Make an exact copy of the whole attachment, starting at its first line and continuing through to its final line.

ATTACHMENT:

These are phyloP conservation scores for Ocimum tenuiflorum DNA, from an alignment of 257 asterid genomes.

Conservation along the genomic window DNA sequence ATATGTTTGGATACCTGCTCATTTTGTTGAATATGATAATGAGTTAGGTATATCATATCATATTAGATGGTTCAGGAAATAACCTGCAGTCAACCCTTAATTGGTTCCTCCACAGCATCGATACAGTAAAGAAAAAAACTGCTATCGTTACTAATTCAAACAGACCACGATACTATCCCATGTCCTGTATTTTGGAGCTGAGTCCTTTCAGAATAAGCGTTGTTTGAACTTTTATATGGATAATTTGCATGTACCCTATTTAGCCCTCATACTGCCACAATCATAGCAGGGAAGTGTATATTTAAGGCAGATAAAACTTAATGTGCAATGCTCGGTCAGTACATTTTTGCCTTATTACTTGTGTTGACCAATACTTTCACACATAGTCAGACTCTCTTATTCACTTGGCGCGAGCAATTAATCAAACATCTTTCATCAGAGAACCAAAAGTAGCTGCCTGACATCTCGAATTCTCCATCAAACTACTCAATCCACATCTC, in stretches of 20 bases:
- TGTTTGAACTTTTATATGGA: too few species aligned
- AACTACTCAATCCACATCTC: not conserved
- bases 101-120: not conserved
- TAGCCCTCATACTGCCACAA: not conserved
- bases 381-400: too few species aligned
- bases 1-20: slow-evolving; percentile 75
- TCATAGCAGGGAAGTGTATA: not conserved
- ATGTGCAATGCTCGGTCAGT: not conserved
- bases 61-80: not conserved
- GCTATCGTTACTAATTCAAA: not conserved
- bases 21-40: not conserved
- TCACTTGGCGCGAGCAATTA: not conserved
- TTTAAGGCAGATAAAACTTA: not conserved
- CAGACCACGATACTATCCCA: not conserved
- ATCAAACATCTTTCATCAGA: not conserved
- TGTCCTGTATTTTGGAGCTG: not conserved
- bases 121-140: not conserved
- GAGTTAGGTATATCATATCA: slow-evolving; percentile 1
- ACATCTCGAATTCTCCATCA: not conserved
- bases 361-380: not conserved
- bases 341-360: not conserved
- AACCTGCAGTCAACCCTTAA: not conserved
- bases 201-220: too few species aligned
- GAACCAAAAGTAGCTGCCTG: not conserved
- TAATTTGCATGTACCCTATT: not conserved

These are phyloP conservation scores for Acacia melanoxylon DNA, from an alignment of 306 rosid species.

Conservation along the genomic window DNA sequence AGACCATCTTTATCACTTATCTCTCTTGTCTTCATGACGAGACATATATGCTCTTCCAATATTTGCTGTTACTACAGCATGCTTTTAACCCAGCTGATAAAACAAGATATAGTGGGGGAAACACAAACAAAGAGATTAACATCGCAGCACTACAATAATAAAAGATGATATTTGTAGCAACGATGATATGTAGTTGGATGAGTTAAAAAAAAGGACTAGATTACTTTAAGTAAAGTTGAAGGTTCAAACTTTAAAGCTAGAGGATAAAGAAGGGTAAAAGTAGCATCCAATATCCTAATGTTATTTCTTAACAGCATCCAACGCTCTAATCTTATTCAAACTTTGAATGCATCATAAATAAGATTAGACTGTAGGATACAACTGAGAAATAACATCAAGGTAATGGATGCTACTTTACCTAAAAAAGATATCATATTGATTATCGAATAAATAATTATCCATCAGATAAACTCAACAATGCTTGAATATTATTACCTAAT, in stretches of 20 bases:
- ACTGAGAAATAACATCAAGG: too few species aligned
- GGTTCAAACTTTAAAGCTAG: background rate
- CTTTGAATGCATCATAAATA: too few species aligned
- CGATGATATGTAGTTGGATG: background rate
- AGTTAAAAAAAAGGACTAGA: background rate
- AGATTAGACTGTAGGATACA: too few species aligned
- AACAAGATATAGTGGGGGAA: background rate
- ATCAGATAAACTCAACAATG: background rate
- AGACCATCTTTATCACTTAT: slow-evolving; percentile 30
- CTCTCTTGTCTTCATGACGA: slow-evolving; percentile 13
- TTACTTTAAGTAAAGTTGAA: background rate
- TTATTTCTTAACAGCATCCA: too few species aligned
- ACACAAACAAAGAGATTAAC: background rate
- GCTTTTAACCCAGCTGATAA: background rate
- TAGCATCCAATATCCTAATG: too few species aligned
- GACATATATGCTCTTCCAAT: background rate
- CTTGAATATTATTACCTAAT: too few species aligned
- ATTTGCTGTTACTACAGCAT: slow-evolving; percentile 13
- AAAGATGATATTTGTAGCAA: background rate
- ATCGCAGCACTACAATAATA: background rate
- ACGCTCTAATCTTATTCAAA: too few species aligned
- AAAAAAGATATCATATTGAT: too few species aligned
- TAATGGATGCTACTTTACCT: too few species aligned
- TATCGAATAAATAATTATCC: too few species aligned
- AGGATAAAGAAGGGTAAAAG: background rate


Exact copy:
These are phyloP conservation scores for Ocimum tenuiflorum DNA, from an alignment of 257 asterid genomes.

Conservation along the genomic window DNA sequence ATATGTTTGGATACCTGCTCATTTTGTTGAATATGATAATGAGTTAGGTATATCATATCATATTAGATGGTTCAGGAAATAACCTGCAGTCAACCCTTAATTGGTTCCTCCACAGCATCGATACAGTAAAGAAAAAAACTGCTATCGTTACTAATTCAAACAGACCACGATACTATCCCATGTCCTGTATTTTGGAGCTGAGTCCTTTCAGAATAAGCGTTGTTTGAACTTTTATATGGATAATTTGCATGTACCCTATTTAGCCCTCATACTGCCACAATCATAGCAGGGAAGTGTATATTTAAGGCAGATAAAACTTAATGTGCAATGCTCGGTCAGTACATTTTTGCCTTATTACTTGTGTTGACCAATACTTTCACACATAGTCAGACTCTCTTATTCACTTGGCGCGAGCAATTAATCAAACATCTTTCATCAGAGAACCAAAAGTAGCTGCCTGACATCTCGAATTCTCCATCAAACTACTCAATCCACATCTC, in stretches of 20 bases:
- TGTTTGAACTTTTATATGGA: too few species aligned
- AACTACTCAATCCACATCTC: not conserved
- bases 101-120: not conserved
- TAGCCCTCATACTGCCACAA: not conserved
- bases 381-400: too few species aligned
- bases 1-20: slow-evolving; percentile 75
- TCATAGCAGGGAAGTGTATA: not conserved
- ATGTGCAATGCTCGGTCAGT: not conserved
- bases 61-80: not conserved
- GCTATCGTTACTAATTCAAA: not conserved
- bases 21-40: not conserved
- TCACTTGGCGCGAGCAATTA: not conserved
- TTTAAGGCAGATAAAACTTA: not conserved
- CAGACCACGATACTATCCCA: not conserved
- ATCAAACATCTTTCATCAGA: not conserved
- TGTCCTGTATTTTGGAGCTG: not conserved
- bases 121-140: not conserved
- GAGTTAGGTATATCATATCA: slow-evolving; percentile 1
- ACATCTCGAATTCTCCATCA: not conserved
- bases 361-380: not conserved
- bases 341-360: not conserved
- AACCTGCAGTCAACCCTTAA: not conserved
- bases 201-220: too few species aligned
- GAACCAAAAGTAGCTGCCTG: not conserved
- TAATTTGCATGTACCCTATT: not conserved

These are phyloP conservation scores for Acacia melanoxylon DNA, from an alignment of 306 rosid species.

Conservation along the genomic window DNA sequence AGACCATCTTTATCACTTATCTCTCTTGTCTTCATGACGAGACATATATGCTCTTCCAATATTTGCTGTTACTACAGCATGCTTTTAACCCAGCTGATAAAACAAGATATAGTGGGGGAAACACAAACAAAGAGATTAACATCGCAGCACTACAATAATAAAAGATGATATTTGTAGCAACGATGATATGTAGTTGGATGAGTTAAAAAAAAGGACTAGATTACTTTAAGTAAAGTTGAAGGTTCAAACTTTAAAGCTAGAGGATAAAGAAGGGTAAAAGTAGCATCCAATATCCTAATGTTATTTCTTAACAGCATCCAACGCTCTAATCTTATTCAAACTTTGAATGCATCATAAATAAGATTAGACTGTAGGATACAACTGAGAAATAACATCAAGGTAATGGATGCTACTTTACCTAAAAAAGATATCATATTGATTATCGAATAAATAATTATCCATCAGATAAACTCAACAATGCTTGAATATTATTACCTAAT, in stretches of 20 bases:
- ACTGAGAAATAACATCAAGG: too few species aligned
- GGTTCAAACTTTAAAGCTAG: background rate
- CTTTGAATGCATCATAAATA: too few species aligned
- CGATGATATGTAGTTGGATG: background rate
- AGTTAAAAAAAAGGACTAGA: background rate
- AGATTAGACTGTAGGATACA: too few species aligned
- AACAAGATATAGTGGGGGAA: background rate
- ATCAGATAAACTCAACAATG: background rate
- AGACCATCTTTATCACTTAT: slow-evolving; percentile 30
- CTCTCTTGTCTTCATGACGA: slow-evolving; percentile 13
- TTACTTTAAGTAAAGTTGAA: background rate
- TTATTTCTTAACAGCATCCA: too few species aligned
- ACACAAACAAAGAGATTAAC: background rate
- GCTTTTAACCCAGCTGATAA: background rate
- TAGCATCCAATATCCTAATG: too few species aligned
- GACATATATGCTCTTCCAAT: background rate
- CTTGAATATTATTACCTAAT: too few species aligned
- ATTTGCTGTTACTACAGCAT: slow-evolving; percentile 13
- AAAGATGATATTTGTAGCAA: background rate
- ATCGCAGCACTACAATAATA: background rate
- ACGCTCTAATCTTATTCAAA: too few species aligned
- AAAAAAGATATCATATTGAT: too few species aligned
- TAATGGATGCTACTTTACCT: too few species aligned
- TATCGAATAAATAATTATCC: too few species aligned
- AGGATAAAGAAGGGTAAAAG: background rate